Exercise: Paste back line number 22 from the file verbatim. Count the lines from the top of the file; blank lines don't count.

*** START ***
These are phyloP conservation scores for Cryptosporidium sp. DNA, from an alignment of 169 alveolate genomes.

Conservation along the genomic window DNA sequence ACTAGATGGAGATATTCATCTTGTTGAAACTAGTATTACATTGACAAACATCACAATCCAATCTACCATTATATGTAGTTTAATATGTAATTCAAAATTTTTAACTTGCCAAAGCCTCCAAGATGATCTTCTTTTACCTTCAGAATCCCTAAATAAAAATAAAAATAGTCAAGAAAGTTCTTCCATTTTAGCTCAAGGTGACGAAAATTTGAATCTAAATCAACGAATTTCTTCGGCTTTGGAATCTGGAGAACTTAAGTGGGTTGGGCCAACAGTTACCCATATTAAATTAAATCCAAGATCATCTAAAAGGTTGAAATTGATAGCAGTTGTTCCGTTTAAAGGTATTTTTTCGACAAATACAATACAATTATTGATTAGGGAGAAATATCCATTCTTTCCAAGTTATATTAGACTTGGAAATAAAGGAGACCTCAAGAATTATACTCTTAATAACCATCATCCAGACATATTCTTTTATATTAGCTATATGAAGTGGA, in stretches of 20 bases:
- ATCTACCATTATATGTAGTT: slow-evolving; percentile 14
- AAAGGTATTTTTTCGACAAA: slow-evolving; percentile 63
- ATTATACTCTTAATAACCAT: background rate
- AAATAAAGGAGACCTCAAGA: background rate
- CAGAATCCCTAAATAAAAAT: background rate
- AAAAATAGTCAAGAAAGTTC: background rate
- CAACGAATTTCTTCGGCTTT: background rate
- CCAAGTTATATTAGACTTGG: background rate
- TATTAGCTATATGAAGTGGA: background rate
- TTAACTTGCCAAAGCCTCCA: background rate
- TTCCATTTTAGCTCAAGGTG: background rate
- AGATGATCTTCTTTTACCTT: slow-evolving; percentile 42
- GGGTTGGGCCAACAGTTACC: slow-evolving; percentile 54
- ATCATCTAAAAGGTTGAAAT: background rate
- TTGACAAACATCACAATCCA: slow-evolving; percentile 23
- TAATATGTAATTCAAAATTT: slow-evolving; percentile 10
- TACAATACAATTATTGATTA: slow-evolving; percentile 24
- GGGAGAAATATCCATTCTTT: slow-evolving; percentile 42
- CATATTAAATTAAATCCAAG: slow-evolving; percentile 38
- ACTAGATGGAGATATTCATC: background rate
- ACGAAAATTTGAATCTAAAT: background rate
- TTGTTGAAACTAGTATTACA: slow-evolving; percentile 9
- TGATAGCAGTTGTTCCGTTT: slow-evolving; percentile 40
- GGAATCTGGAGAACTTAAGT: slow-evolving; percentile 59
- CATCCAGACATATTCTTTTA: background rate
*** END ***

- ACTAGATGGAGATATTCATC: background rate